When the summer of Mitchell Johnson was over, so were England as a team, South Africa as the undisputed champions. This broken-down non-believer hadn’t just reached out and touched the sun, he had grabbed it and bounced someone with it.


Stuart Broad saw something. Perhaps he just didn’t want to look at Johnson. Not square in the eyes, at least. He pointed to a shiny bolt and turned a ravenous crowd into a screaming beast.

Johnson was already in his dream over with two earlier wickets. He had already bowled his dream ball to Cook the night before. He had already played his dream Test the match before.

Broad wasn’t delaying a ball, he was delaying inevitability. Certainty.

Johnson delivered a fast ball on leg stump. There were days, whole seasons, perhaps even whole years, when the same ball would have been flicked to the boundary. Broad would have fidgeted with his gear while Johnson put his hands to his head.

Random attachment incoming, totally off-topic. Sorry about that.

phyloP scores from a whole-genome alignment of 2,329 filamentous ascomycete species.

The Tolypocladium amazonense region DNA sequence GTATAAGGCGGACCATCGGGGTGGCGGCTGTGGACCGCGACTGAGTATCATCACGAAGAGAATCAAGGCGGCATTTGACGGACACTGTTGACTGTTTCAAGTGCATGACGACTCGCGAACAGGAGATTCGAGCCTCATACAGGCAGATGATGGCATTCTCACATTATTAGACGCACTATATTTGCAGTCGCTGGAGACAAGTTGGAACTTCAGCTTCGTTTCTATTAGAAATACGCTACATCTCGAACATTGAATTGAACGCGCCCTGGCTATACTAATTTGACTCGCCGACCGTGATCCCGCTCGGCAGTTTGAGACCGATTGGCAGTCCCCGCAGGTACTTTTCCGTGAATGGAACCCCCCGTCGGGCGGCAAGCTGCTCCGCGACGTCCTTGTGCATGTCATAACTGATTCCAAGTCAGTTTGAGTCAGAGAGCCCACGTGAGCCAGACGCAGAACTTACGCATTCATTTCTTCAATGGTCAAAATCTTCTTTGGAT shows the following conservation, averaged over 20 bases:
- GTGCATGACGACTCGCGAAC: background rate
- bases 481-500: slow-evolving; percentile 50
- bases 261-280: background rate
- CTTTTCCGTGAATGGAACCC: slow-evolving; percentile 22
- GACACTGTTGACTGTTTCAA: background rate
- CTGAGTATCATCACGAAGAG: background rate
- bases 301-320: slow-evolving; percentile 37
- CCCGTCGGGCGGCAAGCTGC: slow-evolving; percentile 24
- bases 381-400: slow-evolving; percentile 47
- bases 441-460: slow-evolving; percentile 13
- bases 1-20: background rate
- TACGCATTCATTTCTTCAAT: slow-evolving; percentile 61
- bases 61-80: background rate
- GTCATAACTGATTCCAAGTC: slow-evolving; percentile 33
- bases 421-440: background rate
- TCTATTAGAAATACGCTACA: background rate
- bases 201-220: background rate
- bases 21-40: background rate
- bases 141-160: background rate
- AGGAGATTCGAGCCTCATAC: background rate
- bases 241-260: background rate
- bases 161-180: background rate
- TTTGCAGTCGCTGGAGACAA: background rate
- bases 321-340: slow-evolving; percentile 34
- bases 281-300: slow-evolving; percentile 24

Now England believed every ball would be a wicket, and so did Johnson, so did everyone.

Broad hopped away from the ball, Broad’s leg stump hopped too.

Mitchell Johnson ran frantically down the pitch. Like he was in the world’s greatest dream.

No one watching this spell could actually believe he was doing this. Let alone the bloke bowling it. He couldn’t believe how easy it had become.

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One thought on “believing in Mitchell Johnson

  1. […] I wish I was there. The excitement of that day has been captured brilliantly two great articles by Jarrod Kimber and Geoff Lemon. I might be a loser with an unhealthy obsession with sport, but the last paragraph […]